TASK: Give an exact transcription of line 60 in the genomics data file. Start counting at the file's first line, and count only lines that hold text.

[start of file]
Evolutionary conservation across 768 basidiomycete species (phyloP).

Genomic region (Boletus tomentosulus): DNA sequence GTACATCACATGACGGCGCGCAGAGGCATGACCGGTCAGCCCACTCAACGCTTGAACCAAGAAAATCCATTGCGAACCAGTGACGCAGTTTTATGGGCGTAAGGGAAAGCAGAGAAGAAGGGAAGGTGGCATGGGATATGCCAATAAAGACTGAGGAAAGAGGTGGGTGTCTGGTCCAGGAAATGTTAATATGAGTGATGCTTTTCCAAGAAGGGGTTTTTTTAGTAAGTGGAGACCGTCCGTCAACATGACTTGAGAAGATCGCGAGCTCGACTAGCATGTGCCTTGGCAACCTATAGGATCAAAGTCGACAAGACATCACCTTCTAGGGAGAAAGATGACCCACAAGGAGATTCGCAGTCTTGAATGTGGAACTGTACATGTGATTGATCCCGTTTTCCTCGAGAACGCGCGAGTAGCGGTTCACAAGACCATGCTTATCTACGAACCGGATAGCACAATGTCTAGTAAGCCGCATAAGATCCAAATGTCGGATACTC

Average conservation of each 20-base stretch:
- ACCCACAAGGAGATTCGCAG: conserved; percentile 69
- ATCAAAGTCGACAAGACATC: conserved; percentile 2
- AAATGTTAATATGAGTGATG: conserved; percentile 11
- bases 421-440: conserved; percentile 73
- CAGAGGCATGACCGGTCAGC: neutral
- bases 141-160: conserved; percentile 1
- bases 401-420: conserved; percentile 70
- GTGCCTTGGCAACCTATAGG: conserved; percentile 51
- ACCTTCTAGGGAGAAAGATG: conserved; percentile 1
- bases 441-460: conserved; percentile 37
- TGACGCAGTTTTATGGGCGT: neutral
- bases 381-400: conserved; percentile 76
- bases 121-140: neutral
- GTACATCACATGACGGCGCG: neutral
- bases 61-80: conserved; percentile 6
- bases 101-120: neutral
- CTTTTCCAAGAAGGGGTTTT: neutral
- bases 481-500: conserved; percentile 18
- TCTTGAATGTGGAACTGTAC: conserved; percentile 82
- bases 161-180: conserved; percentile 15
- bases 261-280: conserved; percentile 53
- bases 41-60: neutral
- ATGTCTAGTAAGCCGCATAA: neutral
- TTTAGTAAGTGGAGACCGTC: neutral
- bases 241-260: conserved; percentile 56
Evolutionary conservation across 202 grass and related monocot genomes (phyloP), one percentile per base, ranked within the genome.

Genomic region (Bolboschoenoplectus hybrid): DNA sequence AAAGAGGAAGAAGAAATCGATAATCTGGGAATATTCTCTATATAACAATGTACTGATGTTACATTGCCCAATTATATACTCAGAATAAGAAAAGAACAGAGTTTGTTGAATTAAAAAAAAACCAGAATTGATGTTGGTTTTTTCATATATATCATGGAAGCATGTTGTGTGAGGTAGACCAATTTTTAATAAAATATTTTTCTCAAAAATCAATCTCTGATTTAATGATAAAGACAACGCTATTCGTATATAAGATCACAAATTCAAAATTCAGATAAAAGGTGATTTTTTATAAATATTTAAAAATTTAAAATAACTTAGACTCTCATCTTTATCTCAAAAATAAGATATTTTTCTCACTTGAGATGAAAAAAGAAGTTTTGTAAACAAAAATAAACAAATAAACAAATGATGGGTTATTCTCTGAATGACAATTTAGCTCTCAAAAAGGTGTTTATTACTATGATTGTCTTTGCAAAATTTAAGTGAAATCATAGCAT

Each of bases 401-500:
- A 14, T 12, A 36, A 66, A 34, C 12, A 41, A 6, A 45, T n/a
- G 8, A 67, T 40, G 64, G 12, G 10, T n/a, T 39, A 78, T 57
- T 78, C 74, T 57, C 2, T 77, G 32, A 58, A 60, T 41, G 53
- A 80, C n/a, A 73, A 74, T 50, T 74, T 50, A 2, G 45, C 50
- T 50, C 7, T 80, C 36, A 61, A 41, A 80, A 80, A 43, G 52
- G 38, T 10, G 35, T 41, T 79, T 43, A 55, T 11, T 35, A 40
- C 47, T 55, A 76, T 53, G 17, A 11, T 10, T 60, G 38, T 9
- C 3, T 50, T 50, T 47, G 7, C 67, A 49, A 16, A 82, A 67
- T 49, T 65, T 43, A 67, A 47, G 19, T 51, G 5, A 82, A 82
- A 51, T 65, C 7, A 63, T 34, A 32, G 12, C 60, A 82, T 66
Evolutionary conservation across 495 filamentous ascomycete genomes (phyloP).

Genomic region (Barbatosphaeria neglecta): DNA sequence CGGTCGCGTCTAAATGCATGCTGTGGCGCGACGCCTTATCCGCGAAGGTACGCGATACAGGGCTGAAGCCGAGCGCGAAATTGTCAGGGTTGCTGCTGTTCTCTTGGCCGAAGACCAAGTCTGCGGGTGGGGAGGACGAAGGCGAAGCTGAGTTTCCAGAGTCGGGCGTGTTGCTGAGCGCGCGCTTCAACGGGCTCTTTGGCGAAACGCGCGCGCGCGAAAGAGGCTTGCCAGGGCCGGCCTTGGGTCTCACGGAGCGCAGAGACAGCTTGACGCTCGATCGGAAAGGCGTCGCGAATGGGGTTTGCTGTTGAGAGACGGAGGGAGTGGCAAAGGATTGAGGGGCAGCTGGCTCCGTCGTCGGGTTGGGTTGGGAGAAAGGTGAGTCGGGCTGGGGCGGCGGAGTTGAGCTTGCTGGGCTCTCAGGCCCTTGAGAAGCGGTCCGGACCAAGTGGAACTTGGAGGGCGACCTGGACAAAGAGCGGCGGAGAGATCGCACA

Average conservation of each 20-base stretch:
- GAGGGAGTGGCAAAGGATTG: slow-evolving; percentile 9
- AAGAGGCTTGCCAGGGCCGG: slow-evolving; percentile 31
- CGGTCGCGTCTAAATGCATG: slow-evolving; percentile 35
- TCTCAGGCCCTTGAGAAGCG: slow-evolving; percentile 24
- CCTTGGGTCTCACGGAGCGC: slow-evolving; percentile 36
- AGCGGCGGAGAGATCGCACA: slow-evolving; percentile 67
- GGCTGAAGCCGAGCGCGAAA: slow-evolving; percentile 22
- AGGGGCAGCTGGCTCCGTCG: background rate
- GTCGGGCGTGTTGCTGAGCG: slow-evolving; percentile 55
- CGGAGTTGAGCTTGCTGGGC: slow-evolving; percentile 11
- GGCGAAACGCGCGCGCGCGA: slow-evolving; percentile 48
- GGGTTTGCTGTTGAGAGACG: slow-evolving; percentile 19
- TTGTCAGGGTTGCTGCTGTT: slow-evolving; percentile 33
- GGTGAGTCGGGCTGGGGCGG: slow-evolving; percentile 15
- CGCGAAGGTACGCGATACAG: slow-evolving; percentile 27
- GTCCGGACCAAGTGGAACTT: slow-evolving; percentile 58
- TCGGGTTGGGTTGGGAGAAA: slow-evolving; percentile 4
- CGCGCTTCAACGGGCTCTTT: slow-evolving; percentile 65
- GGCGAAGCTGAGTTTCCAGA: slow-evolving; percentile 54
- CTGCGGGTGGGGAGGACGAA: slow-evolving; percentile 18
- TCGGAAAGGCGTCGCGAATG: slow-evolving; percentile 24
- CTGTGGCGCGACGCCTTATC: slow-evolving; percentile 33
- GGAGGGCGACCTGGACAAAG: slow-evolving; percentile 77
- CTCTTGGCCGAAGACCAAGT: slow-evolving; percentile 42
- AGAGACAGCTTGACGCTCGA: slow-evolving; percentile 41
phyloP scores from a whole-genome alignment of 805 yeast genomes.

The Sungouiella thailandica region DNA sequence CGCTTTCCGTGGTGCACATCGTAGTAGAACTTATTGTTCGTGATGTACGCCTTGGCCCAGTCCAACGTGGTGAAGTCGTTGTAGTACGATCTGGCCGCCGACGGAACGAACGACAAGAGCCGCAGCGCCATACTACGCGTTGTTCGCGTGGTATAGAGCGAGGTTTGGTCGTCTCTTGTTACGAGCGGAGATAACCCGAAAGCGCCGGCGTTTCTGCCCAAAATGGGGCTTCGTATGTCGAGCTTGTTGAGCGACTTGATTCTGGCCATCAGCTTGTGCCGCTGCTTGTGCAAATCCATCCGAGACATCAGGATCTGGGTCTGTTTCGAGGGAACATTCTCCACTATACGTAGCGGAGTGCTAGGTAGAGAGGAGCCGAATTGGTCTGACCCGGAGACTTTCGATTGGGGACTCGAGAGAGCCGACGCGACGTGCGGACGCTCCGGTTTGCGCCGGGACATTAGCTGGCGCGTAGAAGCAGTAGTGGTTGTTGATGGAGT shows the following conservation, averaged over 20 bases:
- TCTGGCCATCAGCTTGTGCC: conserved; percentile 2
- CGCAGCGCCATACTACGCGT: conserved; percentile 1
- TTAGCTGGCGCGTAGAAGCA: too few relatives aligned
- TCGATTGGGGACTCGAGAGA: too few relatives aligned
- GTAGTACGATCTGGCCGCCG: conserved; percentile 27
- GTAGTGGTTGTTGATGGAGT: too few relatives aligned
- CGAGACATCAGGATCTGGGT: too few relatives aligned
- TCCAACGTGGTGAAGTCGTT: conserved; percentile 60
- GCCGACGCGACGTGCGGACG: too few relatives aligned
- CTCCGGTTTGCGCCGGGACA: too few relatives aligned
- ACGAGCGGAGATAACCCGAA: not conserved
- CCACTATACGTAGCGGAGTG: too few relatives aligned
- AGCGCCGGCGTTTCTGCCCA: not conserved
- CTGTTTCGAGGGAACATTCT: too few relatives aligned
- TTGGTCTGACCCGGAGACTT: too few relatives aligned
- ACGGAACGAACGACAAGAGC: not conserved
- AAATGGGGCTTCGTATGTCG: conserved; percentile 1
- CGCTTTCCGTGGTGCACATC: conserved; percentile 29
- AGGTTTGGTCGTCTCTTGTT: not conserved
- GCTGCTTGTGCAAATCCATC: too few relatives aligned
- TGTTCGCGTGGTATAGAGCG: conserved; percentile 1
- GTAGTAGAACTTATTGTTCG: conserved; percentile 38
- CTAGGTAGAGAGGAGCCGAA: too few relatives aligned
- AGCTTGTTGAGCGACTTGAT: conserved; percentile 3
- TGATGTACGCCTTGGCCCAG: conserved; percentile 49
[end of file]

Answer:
- GTCCGGACCAAGTGGAACTT: slow-evolving; percentile 58